Does MSN make a difference?

  1. I don't even have my BSN yet and wasn't even considering an MSN, but I really did like being in school and was just wondering if there are any major reasons to do it. Also, I'm slightly confused.....is NP the same as MSN? (sorry if that sounds stupid....)
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  2. 19 Comments

  3. by   S.T.A.C.E.Y
    Ok, I'm no expert in the matter, but from what I understand:

    MSN doesn't necessarily make you an advanced practice nurse, but it can if its directed towards Advanced Practice. An NP is an advanced practice nurse, but may not have a masters.

    A masters is required or preferred if you want to go into teaching, higher into management, do research, or get your PhD.

    This is my understanding so far, but I could be wrong. If I am, then someone please correct me!
  4. by   user9876
    Quote from S.T.A.C.E.Y
    MSN doesn't necessarily make you an advanced practice nurse, but it can if its directed towards Advanced Practice. An NP is an advanced practice nurse, but may not have a masters.

    i thought MSN did = NP, and that an NP must have a masters....?
  5. by   sirI
    Yes, now all APNs are Masters prepared. No exceptions. In the past, one could be NP with any RN preparation. Then, after approximately 4 years doing a preceptorship with a board certified physician in their specialty of choice (such as OB-GYN), they could sit for a national examination and receive certification as NP.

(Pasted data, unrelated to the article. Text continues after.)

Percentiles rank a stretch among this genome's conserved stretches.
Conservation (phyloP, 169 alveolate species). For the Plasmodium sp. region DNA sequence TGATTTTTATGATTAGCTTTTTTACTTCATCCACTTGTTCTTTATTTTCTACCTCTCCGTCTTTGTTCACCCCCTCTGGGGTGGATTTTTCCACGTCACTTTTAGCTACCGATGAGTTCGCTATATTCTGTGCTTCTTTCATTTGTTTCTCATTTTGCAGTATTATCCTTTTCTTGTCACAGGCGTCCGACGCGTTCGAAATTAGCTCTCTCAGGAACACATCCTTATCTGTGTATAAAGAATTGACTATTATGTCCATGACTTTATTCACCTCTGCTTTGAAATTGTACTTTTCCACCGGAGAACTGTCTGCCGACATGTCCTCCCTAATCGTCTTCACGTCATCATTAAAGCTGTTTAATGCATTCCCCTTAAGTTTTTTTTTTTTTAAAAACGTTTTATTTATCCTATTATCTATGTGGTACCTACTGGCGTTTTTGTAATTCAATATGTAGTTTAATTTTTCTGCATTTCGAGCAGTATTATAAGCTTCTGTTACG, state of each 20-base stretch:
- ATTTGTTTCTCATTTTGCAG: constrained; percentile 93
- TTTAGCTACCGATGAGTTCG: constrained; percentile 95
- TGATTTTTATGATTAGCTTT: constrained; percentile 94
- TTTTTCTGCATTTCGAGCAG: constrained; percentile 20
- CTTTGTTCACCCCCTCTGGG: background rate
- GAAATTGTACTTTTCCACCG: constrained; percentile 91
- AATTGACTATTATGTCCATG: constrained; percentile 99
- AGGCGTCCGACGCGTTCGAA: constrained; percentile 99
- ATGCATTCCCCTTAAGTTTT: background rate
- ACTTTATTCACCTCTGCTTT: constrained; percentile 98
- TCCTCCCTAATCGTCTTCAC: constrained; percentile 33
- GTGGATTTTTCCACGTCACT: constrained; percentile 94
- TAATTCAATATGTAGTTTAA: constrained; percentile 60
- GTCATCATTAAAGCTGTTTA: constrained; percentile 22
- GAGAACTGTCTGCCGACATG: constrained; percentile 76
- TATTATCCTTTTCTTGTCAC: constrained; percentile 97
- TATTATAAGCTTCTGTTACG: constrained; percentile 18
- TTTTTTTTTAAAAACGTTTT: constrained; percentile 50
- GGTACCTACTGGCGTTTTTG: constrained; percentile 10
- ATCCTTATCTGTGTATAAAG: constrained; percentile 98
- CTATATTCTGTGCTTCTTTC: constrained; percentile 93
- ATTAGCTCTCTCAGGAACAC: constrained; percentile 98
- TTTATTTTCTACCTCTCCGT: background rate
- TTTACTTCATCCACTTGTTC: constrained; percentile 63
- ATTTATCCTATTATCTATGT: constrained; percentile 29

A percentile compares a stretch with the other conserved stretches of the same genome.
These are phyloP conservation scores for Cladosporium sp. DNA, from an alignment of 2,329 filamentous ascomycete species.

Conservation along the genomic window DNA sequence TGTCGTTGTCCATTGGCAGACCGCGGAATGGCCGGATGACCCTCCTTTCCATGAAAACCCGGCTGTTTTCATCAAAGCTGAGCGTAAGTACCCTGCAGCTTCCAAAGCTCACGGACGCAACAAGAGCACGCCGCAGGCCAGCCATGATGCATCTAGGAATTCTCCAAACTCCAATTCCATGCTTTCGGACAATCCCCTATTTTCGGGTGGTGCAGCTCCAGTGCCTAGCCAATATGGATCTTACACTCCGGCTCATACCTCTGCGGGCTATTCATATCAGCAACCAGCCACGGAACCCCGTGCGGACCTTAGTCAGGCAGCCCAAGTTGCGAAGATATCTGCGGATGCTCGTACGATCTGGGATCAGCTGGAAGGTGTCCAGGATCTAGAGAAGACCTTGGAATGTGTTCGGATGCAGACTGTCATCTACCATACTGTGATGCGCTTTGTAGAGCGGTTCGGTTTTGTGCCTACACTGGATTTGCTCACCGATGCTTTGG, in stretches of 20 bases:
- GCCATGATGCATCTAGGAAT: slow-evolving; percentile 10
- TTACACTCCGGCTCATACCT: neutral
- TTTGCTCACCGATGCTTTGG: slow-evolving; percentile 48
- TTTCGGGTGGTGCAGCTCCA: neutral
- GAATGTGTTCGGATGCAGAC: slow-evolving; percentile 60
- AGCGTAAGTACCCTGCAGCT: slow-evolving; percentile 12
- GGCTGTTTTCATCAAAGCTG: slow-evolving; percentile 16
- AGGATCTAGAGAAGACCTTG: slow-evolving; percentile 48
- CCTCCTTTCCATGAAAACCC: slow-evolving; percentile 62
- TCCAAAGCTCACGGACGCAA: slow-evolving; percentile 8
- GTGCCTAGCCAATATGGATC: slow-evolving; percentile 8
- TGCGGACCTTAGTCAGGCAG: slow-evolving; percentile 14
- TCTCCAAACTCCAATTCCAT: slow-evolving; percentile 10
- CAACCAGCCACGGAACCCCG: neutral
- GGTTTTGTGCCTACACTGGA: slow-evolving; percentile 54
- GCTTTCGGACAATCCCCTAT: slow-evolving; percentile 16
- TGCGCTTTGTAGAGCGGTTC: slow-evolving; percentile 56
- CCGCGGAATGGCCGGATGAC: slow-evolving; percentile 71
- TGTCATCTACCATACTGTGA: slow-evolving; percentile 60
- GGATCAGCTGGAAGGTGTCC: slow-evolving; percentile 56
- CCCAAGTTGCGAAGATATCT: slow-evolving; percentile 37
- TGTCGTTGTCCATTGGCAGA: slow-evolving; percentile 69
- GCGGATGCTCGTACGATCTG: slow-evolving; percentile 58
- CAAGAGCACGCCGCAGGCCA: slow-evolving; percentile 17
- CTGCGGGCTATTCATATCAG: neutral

But, MSN does not equal NP. One can receive MSN without preparation as APN.

    MSN is valuable if one is seeking career as educator, too. Many institutions require MSN in order to be an instructor in any RN program. And, PhD is often the required degree. But, some programs will accept MSN if working on PhD.
  6. by   Tweety
    There are MSN is areas of education, health law, leadership, health care administration, maternal nursing, etc.

    All of our top nursing administrators are masters prepared in something, either MSN or Health Care Administration, MBA's, etc. (I'm talking vice presients and directors the one's making the big bucks including the VP and his six figure salary). Some larger hospitals even require their managers to be mastered prepared.

    As Siri says above Nurse Practioiners are prepared at a Masters Level.

    My advice to you would be finish your BSN, work a little to get a feel for what your interested in, what your goals are and then perhaps persue a higher degree, unless you already have your goals figured out.

    Note that not all MSNs make a salary that's as good as say a floor nurse that works agency and does a little overtime. Again, it depends on what your goals are?

    Good luck!
  7. by   llg
    MSN is an academic degree awarded by an educational institution.

    NP is a role -- and the NP certification required to practice that role is granted by a professional organization (not an academic institution). When you graduate from a school after taking an NP program, you are eligible to take the test for NP certification.

    Some advanced roles in nursing (in teaching, administration, and practice) require an MSN. For example, advanced staff development roles, Clinical Nurse Specialist roles, some program coordinator roles, etc. require an MSN but do not involve the type of patient care that requires NP certification.

    Other roles (predominently direct patient care roles) require NP certification because they involve clinical assessments and interventions that are not covered by the basic nurse practice act unless the person is a certified NP.